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The digits in parentheses are the uncertainty (standard deviation) in the last two digits of the measured value.
The universal gas constant R is simply the Boltzmann constant multiplied by Avogadro's number. The gas constant is more useful when calculating numbers of particles in moles.
Given a thermodynamic system at an absolute temperature T, the Boltzmann constant defines an energy E = kT that is, roughly speaking, the typical amount of thermal energy carried by each microscopic particle in the system. For example, an atom in a classical ideal gas has a mean kinetic energy of 1.5 kT. The energy kT associated with room temperature, 300 K (27 °C, or 80 °F), is 4.14 × 10^{21} J (25.9 meV).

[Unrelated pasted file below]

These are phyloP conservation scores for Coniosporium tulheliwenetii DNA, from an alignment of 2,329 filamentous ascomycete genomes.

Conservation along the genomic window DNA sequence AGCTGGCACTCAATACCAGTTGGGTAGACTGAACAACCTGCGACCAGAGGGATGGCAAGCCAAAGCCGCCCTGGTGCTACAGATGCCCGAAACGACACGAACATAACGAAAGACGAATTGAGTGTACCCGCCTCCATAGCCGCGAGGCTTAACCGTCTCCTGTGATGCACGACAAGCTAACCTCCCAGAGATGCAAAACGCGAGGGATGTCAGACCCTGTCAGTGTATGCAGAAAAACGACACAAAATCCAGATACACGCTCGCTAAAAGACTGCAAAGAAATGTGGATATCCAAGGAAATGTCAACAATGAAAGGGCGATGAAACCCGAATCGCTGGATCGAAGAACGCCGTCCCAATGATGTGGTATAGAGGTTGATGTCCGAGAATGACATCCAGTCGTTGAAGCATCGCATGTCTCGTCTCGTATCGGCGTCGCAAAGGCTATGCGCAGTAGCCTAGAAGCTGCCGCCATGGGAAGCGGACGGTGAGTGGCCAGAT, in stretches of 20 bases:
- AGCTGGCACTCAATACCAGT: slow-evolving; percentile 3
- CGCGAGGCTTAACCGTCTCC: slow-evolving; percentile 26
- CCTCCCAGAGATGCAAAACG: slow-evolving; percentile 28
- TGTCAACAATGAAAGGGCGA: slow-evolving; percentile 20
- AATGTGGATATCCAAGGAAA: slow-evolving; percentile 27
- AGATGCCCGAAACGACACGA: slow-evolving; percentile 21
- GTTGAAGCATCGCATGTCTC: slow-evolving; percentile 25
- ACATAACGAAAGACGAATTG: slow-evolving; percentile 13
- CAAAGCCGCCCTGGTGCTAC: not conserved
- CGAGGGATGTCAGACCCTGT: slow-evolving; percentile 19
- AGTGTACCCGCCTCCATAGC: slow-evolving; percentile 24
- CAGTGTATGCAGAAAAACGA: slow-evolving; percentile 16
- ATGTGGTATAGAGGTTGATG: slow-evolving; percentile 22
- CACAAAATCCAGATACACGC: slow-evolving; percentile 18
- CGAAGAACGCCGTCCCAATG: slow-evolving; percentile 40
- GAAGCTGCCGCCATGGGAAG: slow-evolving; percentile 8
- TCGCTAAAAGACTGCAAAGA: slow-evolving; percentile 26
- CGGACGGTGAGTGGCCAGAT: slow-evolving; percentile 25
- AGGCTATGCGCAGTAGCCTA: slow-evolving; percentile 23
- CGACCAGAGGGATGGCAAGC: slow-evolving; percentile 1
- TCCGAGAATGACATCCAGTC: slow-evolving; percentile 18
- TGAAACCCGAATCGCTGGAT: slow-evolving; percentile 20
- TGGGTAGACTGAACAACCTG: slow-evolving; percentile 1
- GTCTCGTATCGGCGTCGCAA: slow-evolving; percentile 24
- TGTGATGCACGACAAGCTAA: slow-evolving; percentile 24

In statistical mechanics, the entropy S of a system is defined as the natural logarithm of Ω, the number of distinct microscopic states available to the system given the macroscopic constraints (such as a fixed total energy E):
The constant of proportionality k is the Boltzmann constant. This equation, which relates the microscopic details of the system (via Ω) to its macroscopic state (via the entropy S), is the central idea of statistical mechanics.
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